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This essay is a very belated response to a " part 1 " published in February 2015. The gist of that essay was a response to a corre...

Saturday, August 16, 2014


In Part 2 I've defined "potency" as a "dynamicity that is not a dynamicity," one that I applied principally to works of the uncanny. I believe that this will be the dominant use of the term in my system. By virtue of this logic I can assign greater potency, say, to the Durango Kid as opposed to Roy Rogers, even though the two characters have equivalent levels of power and appear in narratives that are almost identical, and the only uncanny element is the former hero's masked identity.

However, as I have experimented with categorizing many types of marvelous protagonists, it's come to my attention that some of them, too, are distinguished only by a type of potency, one dependent on the conditions of their temporal placement.

Mark Twain's 1899 A CONNECTICUT YANKEE IN KING ARTHUR'S COURT is among the earliest novels in which a man travels to a time not his own, and uses the knowledge of his own time-period to advance himself.

To an extent the same process is true of Wells' 1895 THE TIME MACHINE, though there are fewer examples of the Time Traveler using his knowledge of the past to enhance his survival.

Now, neither of these works is directly relevant to my project of categorizing combative types in fiction, for these are not combative works.  But both the Twain novel and the Wells work have influenced combative works, and therefore they also influence the questions of what powers and/or potency those works' heroes possess.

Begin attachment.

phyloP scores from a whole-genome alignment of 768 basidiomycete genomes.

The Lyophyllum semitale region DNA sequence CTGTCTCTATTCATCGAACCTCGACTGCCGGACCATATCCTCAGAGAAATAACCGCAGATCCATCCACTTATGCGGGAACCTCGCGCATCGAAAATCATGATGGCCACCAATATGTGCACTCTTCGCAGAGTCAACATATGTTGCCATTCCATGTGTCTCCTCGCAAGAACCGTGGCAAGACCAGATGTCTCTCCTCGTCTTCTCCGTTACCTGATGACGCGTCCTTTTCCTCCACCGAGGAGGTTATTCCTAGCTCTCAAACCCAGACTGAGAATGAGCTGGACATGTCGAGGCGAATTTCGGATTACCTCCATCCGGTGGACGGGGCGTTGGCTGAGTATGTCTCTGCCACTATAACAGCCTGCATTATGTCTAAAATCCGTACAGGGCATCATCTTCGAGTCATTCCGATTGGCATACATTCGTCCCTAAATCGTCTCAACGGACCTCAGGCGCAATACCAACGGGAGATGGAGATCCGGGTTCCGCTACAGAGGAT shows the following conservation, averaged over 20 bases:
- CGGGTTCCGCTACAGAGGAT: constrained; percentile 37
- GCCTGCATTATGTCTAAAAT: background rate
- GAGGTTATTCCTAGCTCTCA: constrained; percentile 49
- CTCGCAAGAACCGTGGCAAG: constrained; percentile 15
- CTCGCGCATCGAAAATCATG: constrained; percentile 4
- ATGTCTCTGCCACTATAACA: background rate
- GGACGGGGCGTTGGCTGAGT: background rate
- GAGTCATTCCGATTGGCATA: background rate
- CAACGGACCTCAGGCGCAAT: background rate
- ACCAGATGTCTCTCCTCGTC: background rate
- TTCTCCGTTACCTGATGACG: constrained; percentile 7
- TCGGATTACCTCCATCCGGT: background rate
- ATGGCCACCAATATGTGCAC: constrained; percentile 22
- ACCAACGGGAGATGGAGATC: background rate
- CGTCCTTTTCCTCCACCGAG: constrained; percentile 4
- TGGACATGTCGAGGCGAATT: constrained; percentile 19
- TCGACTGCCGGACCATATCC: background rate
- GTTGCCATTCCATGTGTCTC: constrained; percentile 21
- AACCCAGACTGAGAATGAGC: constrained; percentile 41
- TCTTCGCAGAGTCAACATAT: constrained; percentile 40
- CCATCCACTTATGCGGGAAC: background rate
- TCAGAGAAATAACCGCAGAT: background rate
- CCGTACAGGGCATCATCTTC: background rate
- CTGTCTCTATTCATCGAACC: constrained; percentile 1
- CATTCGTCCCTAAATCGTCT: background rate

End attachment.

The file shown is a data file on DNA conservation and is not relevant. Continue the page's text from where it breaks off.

The 1966-67 teleseries THE TIME TUNNEL is one of the more unqualified combative works in the oeuvre of producer Irwin Allen. Two uncommonly athletic young scientists, Tony Newman and Doug Phillips, become victims of the U.S. government's "time tunnel" experiment, so that both men find themselves hurled willy-nilly from one time-period to another. Not every episode contained a big concluding battle, but Newman and Phillips frequently used both their fists and their futuristic knowledge against such adversaries as the ancient warriors of Troy, King John and Billy the Kid.  If one were evaluating them purely in terms of what "powers" they possess, Doug and Tony would be entirely naturalistic. However, the knowledge that they bring from their own time into other times confers on them a strategic "potency" as well.

Nor is this process unique to examples of people from our time traveling to times past. In the 1986 teleseries OUTLAWS, five men from the American Old West-- a sheriff and four relatively noble "outlaws"-- are unceremoniously transported to America in the 1980s. Like Newman and Phillips, the outlaws have no special powers to help them survive in the modern world, though the former westerners acclimatize well enough to start their own detective agency. Unlike Newman and Phillips, the outlaws generally don't have any special knowledge derived from their time that helps them in the alien time-period.  However, their status of being men from another time-period confers upon them a marvelous "potency," given that they view everything they see in the 1980s through a 1880s perspective.

At present this seems to be the only way in which I am likely to apply the concept of potency to the category of the marvelous. That doesn't mean I won't find other applications, though.

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